The holiday season in the U.S. means time off, right? Maybe not. Maybe for you it just means holiday pay or another day at the office, but if you are fortunate enough to get time away from “The Man” this year, don’t make the mistake of equating days off into free time because that’s probably not the case.
As a caretaker you may feel like you never have a day off. The responsibilities add up and they don’t cease for Christmas, Chanukah or New Year’s. The reprieve from work will buy you some time, but what about the family gatherings, religious services and, your favorite, shopping?
It’s likely that it’s not just your mom or dad counting on you for meals, bathing, or transportation: you have children as well. Or perhaps a husband that needs you for support and help around the house. So how do you handle all of these chores without falling apart at the seams?
1. Arm Yourself
We’re not calling for a N.R.A. movement in the blue states of New England, we’re talking about knowledge. Your loved one is battling several health issues. Multiple healthcare providers work together to pursue good health through various medications and practices. Make sure that you know the ins and outs of what they are currently facing and the typical problems that will arise in the future.
2. Don’t Forget About You
If you want to ensure that you’ll burnout soon, forget about yourself and focus solely on mom or dad. If you eat well, exercise and get enough sleep, you’ll be able to take better care of others and research the common issues associated with caregiving, like depression. Get yourself help if you need it.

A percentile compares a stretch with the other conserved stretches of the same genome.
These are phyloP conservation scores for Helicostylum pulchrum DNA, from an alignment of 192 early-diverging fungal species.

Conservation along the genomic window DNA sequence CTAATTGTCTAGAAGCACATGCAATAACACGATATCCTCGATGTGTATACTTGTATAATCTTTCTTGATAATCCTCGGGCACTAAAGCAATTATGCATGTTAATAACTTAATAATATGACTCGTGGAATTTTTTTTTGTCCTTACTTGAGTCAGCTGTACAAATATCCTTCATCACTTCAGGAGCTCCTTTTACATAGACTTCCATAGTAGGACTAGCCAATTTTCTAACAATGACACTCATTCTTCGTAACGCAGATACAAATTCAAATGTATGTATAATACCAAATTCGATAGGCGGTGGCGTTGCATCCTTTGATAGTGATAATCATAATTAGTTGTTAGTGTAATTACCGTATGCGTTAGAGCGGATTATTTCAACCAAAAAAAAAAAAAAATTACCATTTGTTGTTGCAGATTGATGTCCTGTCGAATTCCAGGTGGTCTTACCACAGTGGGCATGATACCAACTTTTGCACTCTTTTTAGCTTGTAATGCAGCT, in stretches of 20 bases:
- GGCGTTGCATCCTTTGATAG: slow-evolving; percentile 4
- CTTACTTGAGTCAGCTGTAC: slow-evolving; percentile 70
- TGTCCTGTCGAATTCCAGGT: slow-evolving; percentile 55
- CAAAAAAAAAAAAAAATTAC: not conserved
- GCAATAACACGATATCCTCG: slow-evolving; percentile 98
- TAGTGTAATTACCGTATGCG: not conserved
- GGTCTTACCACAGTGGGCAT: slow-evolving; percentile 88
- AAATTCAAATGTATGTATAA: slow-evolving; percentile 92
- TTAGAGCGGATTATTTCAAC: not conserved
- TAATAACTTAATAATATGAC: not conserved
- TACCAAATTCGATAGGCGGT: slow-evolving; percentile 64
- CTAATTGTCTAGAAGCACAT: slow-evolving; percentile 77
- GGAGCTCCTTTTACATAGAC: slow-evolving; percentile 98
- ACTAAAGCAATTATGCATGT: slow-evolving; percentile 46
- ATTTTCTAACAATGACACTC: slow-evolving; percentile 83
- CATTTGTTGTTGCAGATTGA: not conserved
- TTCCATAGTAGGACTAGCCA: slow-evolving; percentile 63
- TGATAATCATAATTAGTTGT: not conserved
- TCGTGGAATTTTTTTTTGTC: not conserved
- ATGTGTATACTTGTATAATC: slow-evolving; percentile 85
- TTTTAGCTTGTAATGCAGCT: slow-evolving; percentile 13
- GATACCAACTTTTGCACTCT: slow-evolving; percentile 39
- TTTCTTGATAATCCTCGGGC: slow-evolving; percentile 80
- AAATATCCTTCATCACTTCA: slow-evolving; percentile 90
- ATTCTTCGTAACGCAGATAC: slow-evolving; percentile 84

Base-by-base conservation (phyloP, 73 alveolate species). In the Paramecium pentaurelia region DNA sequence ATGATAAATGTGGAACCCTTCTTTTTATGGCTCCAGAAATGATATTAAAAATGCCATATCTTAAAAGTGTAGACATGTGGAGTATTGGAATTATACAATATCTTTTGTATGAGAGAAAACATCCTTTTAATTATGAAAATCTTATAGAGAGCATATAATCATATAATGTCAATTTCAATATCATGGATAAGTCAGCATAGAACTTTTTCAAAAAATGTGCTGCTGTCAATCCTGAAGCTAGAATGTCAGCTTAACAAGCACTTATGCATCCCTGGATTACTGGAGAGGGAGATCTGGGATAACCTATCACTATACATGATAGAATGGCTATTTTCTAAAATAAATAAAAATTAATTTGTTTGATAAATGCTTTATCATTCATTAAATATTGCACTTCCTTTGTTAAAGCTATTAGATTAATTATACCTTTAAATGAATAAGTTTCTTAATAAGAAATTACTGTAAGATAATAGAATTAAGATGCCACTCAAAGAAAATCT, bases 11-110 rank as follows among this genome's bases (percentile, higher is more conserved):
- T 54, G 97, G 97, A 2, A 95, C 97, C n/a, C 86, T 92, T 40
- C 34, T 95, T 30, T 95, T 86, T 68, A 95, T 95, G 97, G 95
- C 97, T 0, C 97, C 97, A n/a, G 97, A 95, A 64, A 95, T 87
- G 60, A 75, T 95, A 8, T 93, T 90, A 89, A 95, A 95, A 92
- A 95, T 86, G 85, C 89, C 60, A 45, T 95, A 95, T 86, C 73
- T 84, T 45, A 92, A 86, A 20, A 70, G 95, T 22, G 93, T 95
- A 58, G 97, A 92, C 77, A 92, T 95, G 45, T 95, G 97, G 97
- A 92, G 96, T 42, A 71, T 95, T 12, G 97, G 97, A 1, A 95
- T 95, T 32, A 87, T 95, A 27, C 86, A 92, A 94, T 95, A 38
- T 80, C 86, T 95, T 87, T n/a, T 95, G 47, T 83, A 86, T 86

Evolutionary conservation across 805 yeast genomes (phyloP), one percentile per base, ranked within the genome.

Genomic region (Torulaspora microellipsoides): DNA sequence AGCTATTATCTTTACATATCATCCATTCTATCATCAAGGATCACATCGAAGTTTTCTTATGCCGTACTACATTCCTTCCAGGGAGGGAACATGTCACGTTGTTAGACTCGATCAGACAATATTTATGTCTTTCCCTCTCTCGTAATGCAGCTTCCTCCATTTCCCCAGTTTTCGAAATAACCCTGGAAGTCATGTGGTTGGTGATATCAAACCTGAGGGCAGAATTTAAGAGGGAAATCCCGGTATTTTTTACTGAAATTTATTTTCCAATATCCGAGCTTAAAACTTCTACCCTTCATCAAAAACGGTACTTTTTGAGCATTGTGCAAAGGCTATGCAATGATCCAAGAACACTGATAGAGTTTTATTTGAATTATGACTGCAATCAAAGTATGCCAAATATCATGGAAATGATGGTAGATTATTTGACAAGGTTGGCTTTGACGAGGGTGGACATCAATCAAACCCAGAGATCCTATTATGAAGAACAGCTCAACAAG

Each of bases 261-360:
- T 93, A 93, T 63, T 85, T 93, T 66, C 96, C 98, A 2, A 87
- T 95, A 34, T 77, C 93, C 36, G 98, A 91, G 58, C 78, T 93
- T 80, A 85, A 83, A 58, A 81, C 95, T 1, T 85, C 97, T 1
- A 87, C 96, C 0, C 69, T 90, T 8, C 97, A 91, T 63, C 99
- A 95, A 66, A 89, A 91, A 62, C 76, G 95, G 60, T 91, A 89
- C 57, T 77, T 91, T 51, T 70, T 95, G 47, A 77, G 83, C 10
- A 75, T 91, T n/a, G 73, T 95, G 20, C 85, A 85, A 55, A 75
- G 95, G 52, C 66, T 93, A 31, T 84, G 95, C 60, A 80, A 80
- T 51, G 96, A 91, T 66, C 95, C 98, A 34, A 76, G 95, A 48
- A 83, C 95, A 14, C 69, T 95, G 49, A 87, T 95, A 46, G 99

3. Be Smart
Exhaustion isn’t just bad for your health, your abilities as a caregiver will suffer as well. Know your limits and respect them. Make a list of chores. Plan to take a break between them so you can do something to refocus. Yoga, reading, or any activity you enjoy will relieve stress and allow you to recharge your batteries.
4. Seek Help
Don’t let your brothers and sisters off the hook. Each can contribute something, whether it be time, money, or any other help. We are all busy, that’s not an excuse. It’s common for one person to fall into the spot of the primary responsibility while her (usually it’s a female) siblings and their spouses dodge duties. Don’t be afraid to use their monetary contributions to pay for respite care at a retirement community to give yourself a well-deserved break.
5. Know Your Rights
Because of the Family and Medical Leave Act, bigger businesses are required to give employees 12 weeks off annually—unpaid—to help an ill parent, spouse, or child. Talk to your supervisor about finagling your schedule so you can complete your work on time and fulfill your obligation to your employer.